Greece has produced a very small amount of NBA draft picks in recent years relative to how strong their national team and overall domestic pool of players is by European standards. Currently there is not a single Greek-born player in the NBA. Greek players are known for their toughness, versatility, discipline and fundamentals—but they are often lacking the type of athleticism the NBA typically looks for in its draft picks, which has caused most teams to bypass the likes of Diamantidis, Papaloukas, Zissis and Bouroussis, even if there have been some exceptions.

This year looks no different. Big point guard Milos Teodosic is probably the top-draft eligible prospect in the league, but he looks far more likely to continue to ply his trade in Europe than eventually make it over to the NBA. He’s already paid a huge salary by Olympiakos and is locked up for the next four years.

More interesting than A1’s draft prospects are its rights-held and non-draft eligible players on some of the top teams in the league. The most interesting player in this group is obviously Josh Childress, who is still the property of the Atlanta Hawks, but will have such a large cap-hold next summer (nearly 11 million dollars) that he has some decent leverage himself to possibly wiggle his way out of restricted free agency status. If not, he will have two years remaining on his current 20 million dollar contract, which is great leverage in itself for Atlanta to finally negotiate in good faith. Every team in the league will keep track of how Childress is doing in Greece regardless, since he’s an obvious difference maker if signed.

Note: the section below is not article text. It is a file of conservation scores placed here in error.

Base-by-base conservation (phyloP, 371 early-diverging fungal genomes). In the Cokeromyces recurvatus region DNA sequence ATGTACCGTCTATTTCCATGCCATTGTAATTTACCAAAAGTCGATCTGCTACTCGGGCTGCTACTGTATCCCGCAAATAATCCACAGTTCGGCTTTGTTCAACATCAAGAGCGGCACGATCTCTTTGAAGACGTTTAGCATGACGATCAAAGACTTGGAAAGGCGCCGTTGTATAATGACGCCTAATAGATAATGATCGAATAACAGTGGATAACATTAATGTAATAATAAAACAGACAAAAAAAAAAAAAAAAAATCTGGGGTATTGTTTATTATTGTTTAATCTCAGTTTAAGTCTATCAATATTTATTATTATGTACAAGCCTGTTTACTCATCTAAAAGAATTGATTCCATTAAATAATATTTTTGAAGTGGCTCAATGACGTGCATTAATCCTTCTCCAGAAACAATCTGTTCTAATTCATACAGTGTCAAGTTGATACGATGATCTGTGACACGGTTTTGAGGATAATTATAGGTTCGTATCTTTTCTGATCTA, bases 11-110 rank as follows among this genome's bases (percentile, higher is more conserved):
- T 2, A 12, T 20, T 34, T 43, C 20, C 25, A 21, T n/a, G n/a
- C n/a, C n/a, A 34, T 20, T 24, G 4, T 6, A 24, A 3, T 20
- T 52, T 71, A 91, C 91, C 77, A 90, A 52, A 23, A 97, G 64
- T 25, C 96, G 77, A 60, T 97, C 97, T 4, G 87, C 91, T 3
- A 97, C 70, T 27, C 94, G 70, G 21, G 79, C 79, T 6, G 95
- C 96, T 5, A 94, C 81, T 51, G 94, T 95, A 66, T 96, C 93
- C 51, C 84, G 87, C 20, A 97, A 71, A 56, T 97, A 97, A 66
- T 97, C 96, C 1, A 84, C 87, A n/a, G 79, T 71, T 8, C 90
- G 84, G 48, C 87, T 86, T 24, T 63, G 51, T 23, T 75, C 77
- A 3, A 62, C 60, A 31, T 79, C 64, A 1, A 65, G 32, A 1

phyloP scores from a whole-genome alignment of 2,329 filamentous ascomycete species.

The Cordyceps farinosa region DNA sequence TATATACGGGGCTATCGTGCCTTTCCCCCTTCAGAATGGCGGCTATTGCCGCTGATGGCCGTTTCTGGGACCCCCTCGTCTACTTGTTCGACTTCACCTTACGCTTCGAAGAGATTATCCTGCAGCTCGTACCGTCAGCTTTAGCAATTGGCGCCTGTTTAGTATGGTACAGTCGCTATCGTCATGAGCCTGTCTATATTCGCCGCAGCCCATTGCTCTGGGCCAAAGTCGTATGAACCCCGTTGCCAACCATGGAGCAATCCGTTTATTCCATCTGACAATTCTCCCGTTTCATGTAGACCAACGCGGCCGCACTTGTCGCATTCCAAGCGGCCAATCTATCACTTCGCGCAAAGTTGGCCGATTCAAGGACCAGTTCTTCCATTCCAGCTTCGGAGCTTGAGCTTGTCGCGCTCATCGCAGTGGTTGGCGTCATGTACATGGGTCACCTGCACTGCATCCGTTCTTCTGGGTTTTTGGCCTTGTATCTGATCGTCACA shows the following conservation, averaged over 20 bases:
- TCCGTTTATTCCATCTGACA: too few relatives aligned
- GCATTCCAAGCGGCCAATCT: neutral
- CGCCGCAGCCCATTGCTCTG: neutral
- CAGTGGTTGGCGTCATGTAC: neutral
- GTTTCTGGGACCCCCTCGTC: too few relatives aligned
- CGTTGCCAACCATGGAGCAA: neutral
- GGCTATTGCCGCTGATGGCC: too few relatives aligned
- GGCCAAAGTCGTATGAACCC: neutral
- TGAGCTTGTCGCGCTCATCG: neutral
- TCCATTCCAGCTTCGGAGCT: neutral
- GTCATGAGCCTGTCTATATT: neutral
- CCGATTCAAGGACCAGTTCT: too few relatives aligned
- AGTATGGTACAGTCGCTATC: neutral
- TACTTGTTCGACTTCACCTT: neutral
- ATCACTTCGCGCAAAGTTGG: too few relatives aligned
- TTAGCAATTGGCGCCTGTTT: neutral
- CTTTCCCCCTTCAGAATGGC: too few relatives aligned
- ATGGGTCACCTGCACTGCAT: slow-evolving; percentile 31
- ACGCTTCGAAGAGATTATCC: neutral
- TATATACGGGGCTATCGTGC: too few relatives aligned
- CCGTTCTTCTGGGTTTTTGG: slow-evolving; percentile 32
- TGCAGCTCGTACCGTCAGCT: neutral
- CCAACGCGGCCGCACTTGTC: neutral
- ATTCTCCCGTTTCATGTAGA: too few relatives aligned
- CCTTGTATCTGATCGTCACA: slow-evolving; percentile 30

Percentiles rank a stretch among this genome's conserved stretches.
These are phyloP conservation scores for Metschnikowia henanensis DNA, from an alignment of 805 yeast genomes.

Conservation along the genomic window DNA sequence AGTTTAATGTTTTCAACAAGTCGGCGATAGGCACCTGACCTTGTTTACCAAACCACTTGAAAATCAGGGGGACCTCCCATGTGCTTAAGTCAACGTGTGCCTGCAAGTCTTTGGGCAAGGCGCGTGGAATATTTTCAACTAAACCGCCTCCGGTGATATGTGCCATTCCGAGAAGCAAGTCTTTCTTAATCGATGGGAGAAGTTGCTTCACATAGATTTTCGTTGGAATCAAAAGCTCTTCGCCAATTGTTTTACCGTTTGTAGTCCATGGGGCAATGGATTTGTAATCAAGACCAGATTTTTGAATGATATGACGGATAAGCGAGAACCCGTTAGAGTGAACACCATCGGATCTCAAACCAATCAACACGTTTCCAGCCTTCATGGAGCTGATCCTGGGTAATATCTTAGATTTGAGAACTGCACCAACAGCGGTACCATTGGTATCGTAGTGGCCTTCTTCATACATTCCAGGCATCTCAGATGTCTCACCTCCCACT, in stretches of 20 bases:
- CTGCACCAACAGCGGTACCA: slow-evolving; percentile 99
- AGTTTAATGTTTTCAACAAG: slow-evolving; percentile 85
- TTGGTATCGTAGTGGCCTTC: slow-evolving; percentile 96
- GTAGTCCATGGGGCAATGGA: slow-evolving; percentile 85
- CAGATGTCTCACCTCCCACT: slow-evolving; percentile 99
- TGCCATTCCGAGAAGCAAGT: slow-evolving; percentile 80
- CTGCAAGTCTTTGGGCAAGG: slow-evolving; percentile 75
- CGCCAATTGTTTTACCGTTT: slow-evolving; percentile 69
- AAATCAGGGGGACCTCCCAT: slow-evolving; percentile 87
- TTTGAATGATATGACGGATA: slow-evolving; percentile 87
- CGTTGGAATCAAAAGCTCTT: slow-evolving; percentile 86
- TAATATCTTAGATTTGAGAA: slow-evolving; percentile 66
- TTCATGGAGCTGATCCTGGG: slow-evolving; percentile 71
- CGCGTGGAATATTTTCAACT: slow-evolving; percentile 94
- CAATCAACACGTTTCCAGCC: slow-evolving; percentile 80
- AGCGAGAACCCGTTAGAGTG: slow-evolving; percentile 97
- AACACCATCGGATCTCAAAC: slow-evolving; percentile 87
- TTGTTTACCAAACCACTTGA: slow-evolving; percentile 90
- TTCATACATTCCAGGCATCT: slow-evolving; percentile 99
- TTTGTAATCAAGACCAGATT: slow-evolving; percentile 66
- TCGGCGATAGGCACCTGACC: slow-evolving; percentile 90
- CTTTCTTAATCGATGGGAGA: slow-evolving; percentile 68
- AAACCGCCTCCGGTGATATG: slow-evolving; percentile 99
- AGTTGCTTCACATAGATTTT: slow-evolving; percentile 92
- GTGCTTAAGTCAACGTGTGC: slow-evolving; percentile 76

The Minnesota Timberwolves will surely be keeping an eye on their 2008 second round pick Nikola Pekovic, as he has an affordable buyout option in his contract this summer and has all the makings of a quality NBA rotation player. Yotam Halperin’s rights are held by the Oklahoma City Thunder. They’ve shown little to no interest in bringing him over, but may decide at some point to trade/sell his rights to a team that does.

Sofoklis Schortsanitis is about 100 pounds away from ever joining the Clippers, and at this point looks extremely far from mustering up the motivation needed to accomplish that feat. Giorgios Printezis was drafted in the late second round by Toronto in 2007, but it’s questionable whether he’ll see enough playing time this season to show the Raptors that he’s worth a guaranteed contract. Fellow 2007 draft pick Brad Newley had a terrific showing in the Olympics this summer with the Australian national team and will likely be looked at extensively by the Houston Rockets. Loukas Mavrokefalidis looks like a lost cause at this point for the Timberwolves who took him in 2006, but considering where he was drafted (57), no one is probably shedding any tears.

While Greek A1 features an incredible disparity in the talent levels of some of its clubs, it still features some of the best basketball that any domestic league in Europe has to offer this season, and thus is very much worth following.